And there is an implicit threat in the ABA publicity (“It’d be a shame if anything happened to that convenience you enjoy…”), but I’d like to give the benefit of the doubt and assume it’s unintentional, or at least purposefully vague, as the heart of these defenses is that it’s not fair to take away a business practice that already exists. This business practice is decades old, and the time to call foul passed long ago. It is ingrained into revenue projections and all the other dirty-fingernail aspects of running a country-sized business. For us the little people to ask for the practice to be modified is one thing, but business practice is now calcified into a revenue stream and therefore inviolable. To willingly give up (or even lessen) ATM fees would be contrary to sound business principles — i.e., increase revenue and decrease expenses.

To excuse The Banks is counter-intuitive, but remember that we’re coming from an entirely different context. The Banks are not people with some compunction to do the right thing, and they should not be mistaken as such. They are business entities, organized or incorporated according to the laws of the state of their creation. The core legal precept behind business entities is the concept of limited liability — that the shareholders, directors, officers, etc. are not personally liable for the behavior of the entity except in cases of screaming criminal incompetence. It begs the question of corporate ethics, as the flesh and bloods pulling the levers have limited consequence for the actions of the business entity they own and/or are employed by. That is the intent behind the laws that govern business entities. This is a nutshell version, certainly, but were a corporate decision-maker ever to say, “We can’t do this, it’s just not right!” they would be fired or subject to a shareholder suit. When it comes to corporate governance, moral questions are not for flesh and bloods to speak on unless they rise to criminal level. So it is unreasonable to expect the banking industry to respond to a feeble outcry of consumers about some fee or other not being fair with anything other than a straight-faced justification of the fee and an absolute inability to even conceive of the idea of fairness.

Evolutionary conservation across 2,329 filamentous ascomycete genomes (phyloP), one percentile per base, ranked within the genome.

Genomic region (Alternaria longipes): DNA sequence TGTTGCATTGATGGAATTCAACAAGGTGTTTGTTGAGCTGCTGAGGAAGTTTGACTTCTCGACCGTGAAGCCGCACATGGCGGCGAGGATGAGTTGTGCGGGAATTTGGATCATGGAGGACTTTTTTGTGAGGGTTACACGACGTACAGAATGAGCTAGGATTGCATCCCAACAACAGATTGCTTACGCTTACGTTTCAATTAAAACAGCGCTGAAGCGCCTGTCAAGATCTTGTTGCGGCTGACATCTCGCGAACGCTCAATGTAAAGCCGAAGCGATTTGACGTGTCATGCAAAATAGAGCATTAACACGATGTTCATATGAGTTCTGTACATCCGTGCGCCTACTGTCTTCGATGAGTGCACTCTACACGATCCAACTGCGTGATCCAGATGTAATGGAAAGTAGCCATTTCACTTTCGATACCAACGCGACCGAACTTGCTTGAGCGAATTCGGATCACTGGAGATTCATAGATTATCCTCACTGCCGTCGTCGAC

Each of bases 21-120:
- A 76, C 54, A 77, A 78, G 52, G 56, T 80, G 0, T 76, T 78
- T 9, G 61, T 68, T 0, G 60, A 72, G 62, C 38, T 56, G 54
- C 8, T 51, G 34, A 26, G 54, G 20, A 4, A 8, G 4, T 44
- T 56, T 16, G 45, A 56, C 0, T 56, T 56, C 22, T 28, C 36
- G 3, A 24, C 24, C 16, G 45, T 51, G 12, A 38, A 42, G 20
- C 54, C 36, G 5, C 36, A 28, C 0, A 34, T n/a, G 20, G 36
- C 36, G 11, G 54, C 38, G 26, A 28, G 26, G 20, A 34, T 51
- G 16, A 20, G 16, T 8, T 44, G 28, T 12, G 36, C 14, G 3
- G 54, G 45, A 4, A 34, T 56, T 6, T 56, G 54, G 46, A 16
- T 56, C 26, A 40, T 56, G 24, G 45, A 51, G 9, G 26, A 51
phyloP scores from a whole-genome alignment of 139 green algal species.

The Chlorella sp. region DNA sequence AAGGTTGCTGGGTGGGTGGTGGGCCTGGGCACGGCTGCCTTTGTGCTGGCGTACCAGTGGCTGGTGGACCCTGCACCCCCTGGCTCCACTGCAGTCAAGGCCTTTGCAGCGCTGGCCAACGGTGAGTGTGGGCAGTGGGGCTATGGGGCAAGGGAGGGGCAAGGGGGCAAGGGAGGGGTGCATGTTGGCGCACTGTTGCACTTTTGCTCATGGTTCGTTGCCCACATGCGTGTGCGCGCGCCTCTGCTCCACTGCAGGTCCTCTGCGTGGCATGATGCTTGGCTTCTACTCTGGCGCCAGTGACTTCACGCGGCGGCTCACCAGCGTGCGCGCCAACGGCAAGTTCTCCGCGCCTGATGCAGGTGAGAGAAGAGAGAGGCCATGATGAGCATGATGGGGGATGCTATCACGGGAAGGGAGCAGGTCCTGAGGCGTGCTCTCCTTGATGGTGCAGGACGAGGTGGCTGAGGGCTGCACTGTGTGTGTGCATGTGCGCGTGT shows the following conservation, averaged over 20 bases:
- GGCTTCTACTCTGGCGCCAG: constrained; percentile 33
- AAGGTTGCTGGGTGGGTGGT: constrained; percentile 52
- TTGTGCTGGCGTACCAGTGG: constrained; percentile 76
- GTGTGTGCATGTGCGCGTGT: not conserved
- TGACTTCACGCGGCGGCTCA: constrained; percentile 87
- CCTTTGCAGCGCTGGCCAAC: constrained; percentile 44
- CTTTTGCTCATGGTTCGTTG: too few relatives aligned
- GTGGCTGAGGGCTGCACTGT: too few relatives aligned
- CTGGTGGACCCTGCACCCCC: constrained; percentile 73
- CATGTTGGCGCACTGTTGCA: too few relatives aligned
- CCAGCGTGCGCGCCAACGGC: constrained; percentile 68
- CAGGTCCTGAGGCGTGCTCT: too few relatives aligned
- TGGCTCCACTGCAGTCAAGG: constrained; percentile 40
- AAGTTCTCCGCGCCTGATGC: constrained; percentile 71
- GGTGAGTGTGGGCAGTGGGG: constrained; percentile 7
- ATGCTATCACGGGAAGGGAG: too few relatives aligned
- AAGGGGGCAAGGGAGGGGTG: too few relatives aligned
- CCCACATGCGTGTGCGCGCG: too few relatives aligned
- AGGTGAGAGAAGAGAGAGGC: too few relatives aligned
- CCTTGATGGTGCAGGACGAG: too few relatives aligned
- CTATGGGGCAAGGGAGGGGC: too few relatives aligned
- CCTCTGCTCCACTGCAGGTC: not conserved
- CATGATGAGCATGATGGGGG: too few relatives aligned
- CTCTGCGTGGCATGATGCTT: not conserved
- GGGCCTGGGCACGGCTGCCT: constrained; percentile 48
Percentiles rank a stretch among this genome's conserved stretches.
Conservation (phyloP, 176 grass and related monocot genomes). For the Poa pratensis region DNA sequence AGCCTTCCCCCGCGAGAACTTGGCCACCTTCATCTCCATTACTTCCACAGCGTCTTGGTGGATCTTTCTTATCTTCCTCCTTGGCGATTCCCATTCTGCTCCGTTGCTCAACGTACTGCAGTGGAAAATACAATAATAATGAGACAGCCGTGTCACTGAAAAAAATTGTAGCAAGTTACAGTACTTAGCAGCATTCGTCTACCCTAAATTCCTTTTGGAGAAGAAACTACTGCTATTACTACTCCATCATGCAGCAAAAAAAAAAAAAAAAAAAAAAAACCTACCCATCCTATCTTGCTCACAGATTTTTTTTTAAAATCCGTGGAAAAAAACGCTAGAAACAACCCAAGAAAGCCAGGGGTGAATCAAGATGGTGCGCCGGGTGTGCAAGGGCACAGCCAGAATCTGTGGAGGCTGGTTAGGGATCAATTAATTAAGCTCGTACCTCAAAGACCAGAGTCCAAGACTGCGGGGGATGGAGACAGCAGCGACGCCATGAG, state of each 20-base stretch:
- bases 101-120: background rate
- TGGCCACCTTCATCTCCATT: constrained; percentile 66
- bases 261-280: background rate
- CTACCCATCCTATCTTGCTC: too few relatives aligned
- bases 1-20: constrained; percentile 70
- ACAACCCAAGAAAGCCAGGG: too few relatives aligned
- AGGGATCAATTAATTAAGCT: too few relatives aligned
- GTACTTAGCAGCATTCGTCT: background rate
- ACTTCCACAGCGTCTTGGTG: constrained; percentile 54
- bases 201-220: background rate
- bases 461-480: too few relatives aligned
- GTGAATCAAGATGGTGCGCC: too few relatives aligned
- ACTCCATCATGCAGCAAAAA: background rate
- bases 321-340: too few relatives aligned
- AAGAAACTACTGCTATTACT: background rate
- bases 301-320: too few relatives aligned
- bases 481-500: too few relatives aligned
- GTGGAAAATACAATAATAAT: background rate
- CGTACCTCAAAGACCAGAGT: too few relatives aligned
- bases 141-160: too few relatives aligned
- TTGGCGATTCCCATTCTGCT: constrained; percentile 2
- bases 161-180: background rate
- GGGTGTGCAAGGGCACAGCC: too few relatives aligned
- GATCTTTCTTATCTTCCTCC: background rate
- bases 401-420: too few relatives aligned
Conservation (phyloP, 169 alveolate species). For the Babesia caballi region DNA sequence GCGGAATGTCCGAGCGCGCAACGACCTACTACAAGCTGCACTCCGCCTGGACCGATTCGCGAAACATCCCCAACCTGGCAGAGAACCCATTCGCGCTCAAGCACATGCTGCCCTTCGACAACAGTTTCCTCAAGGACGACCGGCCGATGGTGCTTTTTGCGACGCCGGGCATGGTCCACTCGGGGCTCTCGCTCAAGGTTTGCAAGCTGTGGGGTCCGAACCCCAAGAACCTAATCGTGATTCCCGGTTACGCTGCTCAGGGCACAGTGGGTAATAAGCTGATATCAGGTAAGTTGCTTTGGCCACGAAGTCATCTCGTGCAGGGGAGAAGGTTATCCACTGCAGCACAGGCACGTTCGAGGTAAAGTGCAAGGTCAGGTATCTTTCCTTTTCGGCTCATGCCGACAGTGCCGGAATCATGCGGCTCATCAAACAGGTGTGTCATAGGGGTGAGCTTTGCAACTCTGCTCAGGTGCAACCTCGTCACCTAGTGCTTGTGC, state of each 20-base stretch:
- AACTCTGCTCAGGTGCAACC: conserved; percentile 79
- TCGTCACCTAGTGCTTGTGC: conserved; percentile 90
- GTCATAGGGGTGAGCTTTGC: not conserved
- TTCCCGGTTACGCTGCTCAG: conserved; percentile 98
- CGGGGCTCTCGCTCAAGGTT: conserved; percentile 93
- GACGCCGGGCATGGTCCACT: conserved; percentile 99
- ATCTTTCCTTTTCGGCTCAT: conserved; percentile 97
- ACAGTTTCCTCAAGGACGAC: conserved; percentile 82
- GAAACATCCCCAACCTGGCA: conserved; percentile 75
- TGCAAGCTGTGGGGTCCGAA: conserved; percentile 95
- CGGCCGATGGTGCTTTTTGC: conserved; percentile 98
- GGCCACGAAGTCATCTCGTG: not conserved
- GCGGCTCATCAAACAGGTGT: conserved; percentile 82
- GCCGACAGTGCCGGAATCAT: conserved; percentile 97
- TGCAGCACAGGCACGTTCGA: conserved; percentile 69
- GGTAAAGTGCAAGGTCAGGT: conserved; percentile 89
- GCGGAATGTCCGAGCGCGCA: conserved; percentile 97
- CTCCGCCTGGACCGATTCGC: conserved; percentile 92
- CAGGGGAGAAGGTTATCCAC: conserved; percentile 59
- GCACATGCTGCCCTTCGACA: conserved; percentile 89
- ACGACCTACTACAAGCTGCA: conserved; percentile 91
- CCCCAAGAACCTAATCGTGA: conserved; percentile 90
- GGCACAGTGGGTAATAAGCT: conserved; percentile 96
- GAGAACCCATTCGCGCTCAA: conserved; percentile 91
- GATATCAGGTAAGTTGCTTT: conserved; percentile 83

Which brings us to futility, which is not only an undercurrent of this issue, but also of now. The Banks do not have to pull strings behind the curtain. The Banks gave up on the curtain years ago. Either you want to have a bank account, in which case you will be doing business with The Banks, or you elect not to, and pay even more onerous fees from an array of terrifying check-cashing joints. The Banks don’t have a market share, they have the market. They are unavoidable. And the concept that we as mere citizens have some sway, have any say at all, is a signal that is losing coherence. With The Banks, with anything.

But despair aside, the evil The Banks may or may not be doing? The answer to that question is that it’s the wrong question — evil doesn’t apply here any more than the laws of physics do. And to persist to apply a broad-brush label like “evil” is a distraction — is the weather evil for occasionally raining on parades?

But this is a smoke/fire issue. If an unavoidable industry acts continuously in a fashion that makes a sensible person wonder if they are being exploited in more than the MBA sense of exploitation, then maybe there is some there there. And even though The Banks have shown exactly no indication that they intend to govern themselves accordingly, that’s no reason for sensible persons to not talk about this more, and persistently.

Brent Cox is all over the Internet.

Photo by Patrick Hawks from Flickr.